CHICAGO – Today State Senator Napoleon Harris III (D – Flossmoor) invited all K-12 students in Illinois’ 15th Legislative District to create a Google doodle for the opportunity to win a $30,000 college scholarship and a $50,000 Google for Education technology grant for his or her school. The opportunity comes with the launch of Google’s 2014 Doodle 4 Google Contest, which gives students across the U.S. the chance to display their own Google doodle on www.google.com.
“Doodle 4 Google is a great example of a public-private partnership encouraging creativity and offering unique opportunities to the students of District 15,” said Sen. Harris III. “Each student’s imaginative vision should be something the whole world has a chance to see. I want to make every student, parent and teacher is aware of this fun and educational opportunity.”
Google doodles are the fun versions of the Google logo that appear on the Google homepage throughout the year in celebration of special events and people. This year’s theme is “If I could invent one thing to make the world a better place…” Students can submit their doodles until March 20, 2014.
Google will announce the 50 state winning designs on April 29, 2014 — among them our very own Illinois winner. The public across the U.S can then vote for these students’ doodles to help decide a national winner. State winners will be flown to Mountain View, CA for a national awards ceremony on May 21, where Google will announce the national winner. Google will display the winning artist’s work on the Google homepage for a day in June, and the student will win a $30,000 college scholarship, along with a $50,000 Google for Education technology grant for his or her school. Plus, for the first time ever, the winner will spend a day with the Google Doodle team to bring their doodle to life through animation.
Teachers can also bring Doodle 4 Google into their classroom in a number of ways, including utilizing three free lesson plans with videos from Google’s own Doodlers and integrating technology by joining in a “Connected Classroom” — a Google Hangout on Air — where a Google Doodler will take the class through the creative process from idea to final design for one of their personal favorite doodles.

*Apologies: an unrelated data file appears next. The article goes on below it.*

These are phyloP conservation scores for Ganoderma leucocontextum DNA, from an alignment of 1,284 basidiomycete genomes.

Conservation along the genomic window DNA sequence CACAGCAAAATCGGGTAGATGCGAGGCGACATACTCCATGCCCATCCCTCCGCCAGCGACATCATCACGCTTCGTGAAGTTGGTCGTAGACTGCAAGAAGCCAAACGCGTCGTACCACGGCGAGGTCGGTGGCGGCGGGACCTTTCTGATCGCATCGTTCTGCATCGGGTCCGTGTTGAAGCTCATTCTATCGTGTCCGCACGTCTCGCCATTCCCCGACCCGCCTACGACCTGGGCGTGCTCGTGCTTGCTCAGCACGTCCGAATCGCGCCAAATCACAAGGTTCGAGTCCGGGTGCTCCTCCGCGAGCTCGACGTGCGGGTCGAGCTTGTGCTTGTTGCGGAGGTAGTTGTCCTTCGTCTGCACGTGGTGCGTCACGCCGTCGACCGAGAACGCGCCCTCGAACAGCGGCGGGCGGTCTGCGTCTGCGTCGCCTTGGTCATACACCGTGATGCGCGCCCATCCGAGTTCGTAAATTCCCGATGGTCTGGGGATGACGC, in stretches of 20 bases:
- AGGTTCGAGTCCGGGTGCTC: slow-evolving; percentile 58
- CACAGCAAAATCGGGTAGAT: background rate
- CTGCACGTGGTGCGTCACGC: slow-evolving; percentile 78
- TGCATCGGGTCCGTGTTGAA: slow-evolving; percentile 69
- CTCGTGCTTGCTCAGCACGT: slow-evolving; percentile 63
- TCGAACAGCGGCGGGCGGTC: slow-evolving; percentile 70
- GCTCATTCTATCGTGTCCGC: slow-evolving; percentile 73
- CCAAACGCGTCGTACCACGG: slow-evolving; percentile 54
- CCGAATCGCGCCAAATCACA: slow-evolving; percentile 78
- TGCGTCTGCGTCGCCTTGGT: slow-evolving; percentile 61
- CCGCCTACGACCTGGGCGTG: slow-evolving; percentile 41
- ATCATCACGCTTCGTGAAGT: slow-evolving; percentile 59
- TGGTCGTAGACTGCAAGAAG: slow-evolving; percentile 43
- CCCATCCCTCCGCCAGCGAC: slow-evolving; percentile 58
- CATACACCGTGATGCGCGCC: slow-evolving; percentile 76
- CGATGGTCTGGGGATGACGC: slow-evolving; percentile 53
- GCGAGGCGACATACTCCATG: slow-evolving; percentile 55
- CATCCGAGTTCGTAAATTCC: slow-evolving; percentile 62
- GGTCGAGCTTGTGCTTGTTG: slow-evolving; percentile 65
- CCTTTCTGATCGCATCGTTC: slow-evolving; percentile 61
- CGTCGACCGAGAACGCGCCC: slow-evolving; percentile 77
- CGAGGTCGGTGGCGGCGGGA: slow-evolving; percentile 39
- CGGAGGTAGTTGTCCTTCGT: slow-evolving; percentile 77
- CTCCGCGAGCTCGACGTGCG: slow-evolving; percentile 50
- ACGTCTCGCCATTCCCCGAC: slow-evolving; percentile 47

Entry forms can be downloaded from Google’s Doodle 4 Google site and completed doodles can be submitted by mail or online. For more details, including full contest rules and entry forms go to google.com/doodle4google.
Senator Napoleon Harris invites you to learn more and sign up for health care via the Affordable Care Act, also known as Get Covered Illinois. Get your questions answered Wednesday, October 30 from 6:30 - 8:30 pm at Thornton Township High School. See details below.
CHICAGO – State Senator Napoleon Harris III (D-Chicago) recently saw legislation he sponsored signed into law. The new law provides protections for tenants living in foreclosed buildings.
“Although the economy is on the upswing, the effects of the decline are still being felt by homeowners statewide,” Sen. Harris said. “Continuing to offer these protections and services to keep people in their homes is imperative to continuing our economic recovery.”
Currently, tenants living in foreclosed properties are protected under federal law, but those protections are set to sunset in 2014. An owner who acquires a property in a foreclosure proceeding can evict a tenant only at the end of the lease or, if there is no lease, with 90 days’ notice. If the new owner intends to use the property as his or her primary residence, he or she may terminate the lease but must give 90 days’ notice. A bank foreclosing on a rental property also must inform tenants of where they should pay their rent.
Each day, nearly three million men and women in Illinois are denied decent employment and housing due to prior convictions. On Friday, legislation supported by Senator Napoleon Harris III was signed into law that allows the courts to seal criminal records for eight non-violent offenses. Current law and practices prevent hard-working, law-abiding individuals the chance to move forward from past mistakes.
“Sealing records for ex-offenders removes a barrier for those who made mistakes in the past and are now trying to contribute to society,” State Senator Napoleon Harris said. “This legislation allows mothers and fathers who at one point made a mistake the opportunity to find meaningful employment and support their family.”
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